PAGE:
Litterio, a former Scarlet Knight infielder, has shifted pieces around the infield the last two seasons as Rutgers had been inconsistent when the ball was hit on the ground. He sounded solid that “going into Miami is Carmen Sclafani at Third base, David Soto at shortstop, Kevin Welsh at Second base, and Chris Brito at First Base.” Tim Dezzi is a guy who “can play multiple positions” and figures in the mix as well with Dan DiGeorgio out for an extended period and Anthony DeRosa out for the season. For all the moving of Welsh, Dan DiGeorgio, Sclafani, Freeman, and Walker around the diamond last season, Rutgers still finished with a Big Ten leading 50 double plays turned. If they can reduce errors and maintain that proficiency for DPs, it will really help pitchers avoid and get out of jams.
In the outfield Rutgers returns three regulars in Luke Bowerbank, Mike Nyisztor, and Kevin Blum. Litterio indicated the current alignment is Bowerbank in left, Nyisztor in center, and Blum in right. None of them possess the speed of Harris, but each is sure-handed, all three players only made one error last year apiece. “Alex Russo is a freshman who has shown he can get it done as well.”
As is true seemingly every winter, Rutgers will need to replace more than half of its offensive production, most notably Matera (35 RBI), Harris (28 RBI, 22 SB), Freeman (.458 SLG mostly as a pinch hitter), Walker (14 game hitting streak), and Folinusz (34 RBI). With DiGeorgio out for an extended period, there will be plenty of at-bats spread among inexperienced batsmen at the college level.
Rutgers always seems to find bats that can at least be key to keeping the line moving. Welsh has a career average of just .244, but led the team in 2017 in batting with runners in scoring position (.346). Bowerbank spent a lot of time in the bottom third of the order as well, but led the team with a .303 batting average, though Blum hit .310 in much fewer at-bats. McNamara did not have enough at-bats to qualify amongst the Big Ten leaders but had a .433 on base percentage. DiGeorgio (team leading 39 runs, 17 stolen bases) is a solid option in the leadoff or #2 spot in the lineup, so hopefully he can return for Big Ten play and serve as a spark like he did last year.
The team plans to be aggressive on the basepaths as Litterio prefers a strategy of forcing the opponent to make plays defensively. They had pretty good speed throughout the lineup last year yet he believes the “roster has gotten even more athletic” with the new faces brought in and improvements seen during an offseason speed school, “our 60 times are pretty good.” “Top to bottom we have team speed.”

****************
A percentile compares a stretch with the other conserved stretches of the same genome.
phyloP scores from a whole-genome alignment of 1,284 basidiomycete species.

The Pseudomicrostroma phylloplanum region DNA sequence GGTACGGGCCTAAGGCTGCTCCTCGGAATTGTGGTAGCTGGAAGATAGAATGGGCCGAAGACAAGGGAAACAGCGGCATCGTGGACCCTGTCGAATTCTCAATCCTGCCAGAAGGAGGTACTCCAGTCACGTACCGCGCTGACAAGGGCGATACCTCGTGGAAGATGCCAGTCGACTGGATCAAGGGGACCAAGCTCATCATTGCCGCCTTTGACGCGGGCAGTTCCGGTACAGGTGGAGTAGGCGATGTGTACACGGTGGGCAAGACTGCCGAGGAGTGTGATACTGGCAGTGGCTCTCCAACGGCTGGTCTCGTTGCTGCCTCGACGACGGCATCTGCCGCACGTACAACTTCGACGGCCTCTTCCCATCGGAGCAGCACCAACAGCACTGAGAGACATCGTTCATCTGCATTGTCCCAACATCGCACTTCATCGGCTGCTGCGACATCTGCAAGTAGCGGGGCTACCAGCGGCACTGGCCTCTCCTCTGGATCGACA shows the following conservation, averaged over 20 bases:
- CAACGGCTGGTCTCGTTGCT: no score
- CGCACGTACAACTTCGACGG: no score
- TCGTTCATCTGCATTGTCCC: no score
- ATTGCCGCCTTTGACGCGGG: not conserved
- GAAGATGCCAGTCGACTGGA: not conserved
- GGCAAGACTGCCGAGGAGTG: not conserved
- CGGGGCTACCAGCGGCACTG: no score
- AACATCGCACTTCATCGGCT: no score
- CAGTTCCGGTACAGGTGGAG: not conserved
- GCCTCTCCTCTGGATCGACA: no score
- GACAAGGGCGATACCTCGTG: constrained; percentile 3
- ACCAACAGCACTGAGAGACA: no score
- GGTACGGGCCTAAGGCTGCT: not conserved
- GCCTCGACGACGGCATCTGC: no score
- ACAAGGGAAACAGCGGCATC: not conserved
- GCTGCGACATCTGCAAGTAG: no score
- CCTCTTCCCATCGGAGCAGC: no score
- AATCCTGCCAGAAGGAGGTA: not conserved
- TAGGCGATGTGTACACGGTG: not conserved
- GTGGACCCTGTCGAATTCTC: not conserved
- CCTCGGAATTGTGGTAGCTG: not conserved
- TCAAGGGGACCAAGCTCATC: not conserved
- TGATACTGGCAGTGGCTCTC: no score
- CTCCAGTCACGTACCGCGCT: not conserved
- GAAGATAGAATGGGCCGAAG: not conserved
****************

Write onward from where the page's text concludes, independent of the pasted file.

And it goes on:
In the Power department, Sclafani (team leading .427 SLG), Nyisztor (31 RBI), and freshman first baseman Chris Brito will be in the middle of the order to drive in runs. Dezzi may get the most at-bats at designated hitter early on, though Litterio did not commit to anyone as a regular DH. Brito has the highest ceiling in terms of home run potential, “he’s the guy in the middle of our lineup who can drive the ball out of the ballpark at any given time.” Serruto also projects as a power threat long term, but like Nyisztor (who “needs to take the next step this year”) a year ago figures to be a doubles hitter as a freshman. The focus will be on driving the ball to the gaps.
Listen to #RBaseball road games on https://t.co/zcubZWj1Qf this season with color analyst Glen Gardner! First free audio broadcast this Friday night at Miami.— Rutgers Baseball (@RutgersBaseball) February 13, 2019
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Prior to the 2018 season I wrote, “Nothing jumps out as a reason to believe Rutgers will be leaps and bounds better than they were in 2017”, but “slightly better defense and a little more from starting pitchers can really make a difference.” And it did as the coaching shake up prior to last season had the desired effect early on. Cundari was able to get a lot more out of the pitching staff, though they did seem to get exposed later in the year. Rutgers at one point was 18-11 before they struggled down the stretch, somewhat surprisingly at the plate even more than on the hill. The offense for no structural reason seemed to struggle in warmer months contrary to what is normally expected, guys simply started slumping at the plate and the pitching staff could not compensate.
Per Litterio, “the game has not changed. We need to focus on playing baseball, not who we are playing.” The 2019 edition of the Scarlet Knights now has had a full year with the Fred Hill complex, not only should that help with fundamentals but it also should help with chemistry. Entering the season having lost Matera and Harris there are no real “superstars” which may add pressure throughout the lineup, though often that seems to have the opposite effect as everyone needs to pull their weight. Though the opening day lineup was established about a week ago, nobody will be blocked from playing time if he produces. Without big time power threats to get runs back in bunches, the margin for error at the dish is razor thin.
The term may be overused throughout college and pro sports, but this is in fact a young team, with only four seniors. All four are starting on opening day and how they lead this group will be key to continuing the program on an upward trajectory. There are some talented young pieces, especially freshmen and sophomores who simply have to be in the lineup right now, so their development is key to this season and the future of the program.
Dust off that cap, break in a new glove, and grab a really good piece of lumber because the 2019 season is upon us!
Season opening series at Miami (FL) includes the following start times: 7:00 pm EST (Friday & Saturday), high noon (Sunday).
The season continues next Friday Feb 22 in New Orleans with a round robin. The first game of the mini-tournament is against Butler at 1:30 pm.
For my recommendations in Miami and all the season’s road trips, review here.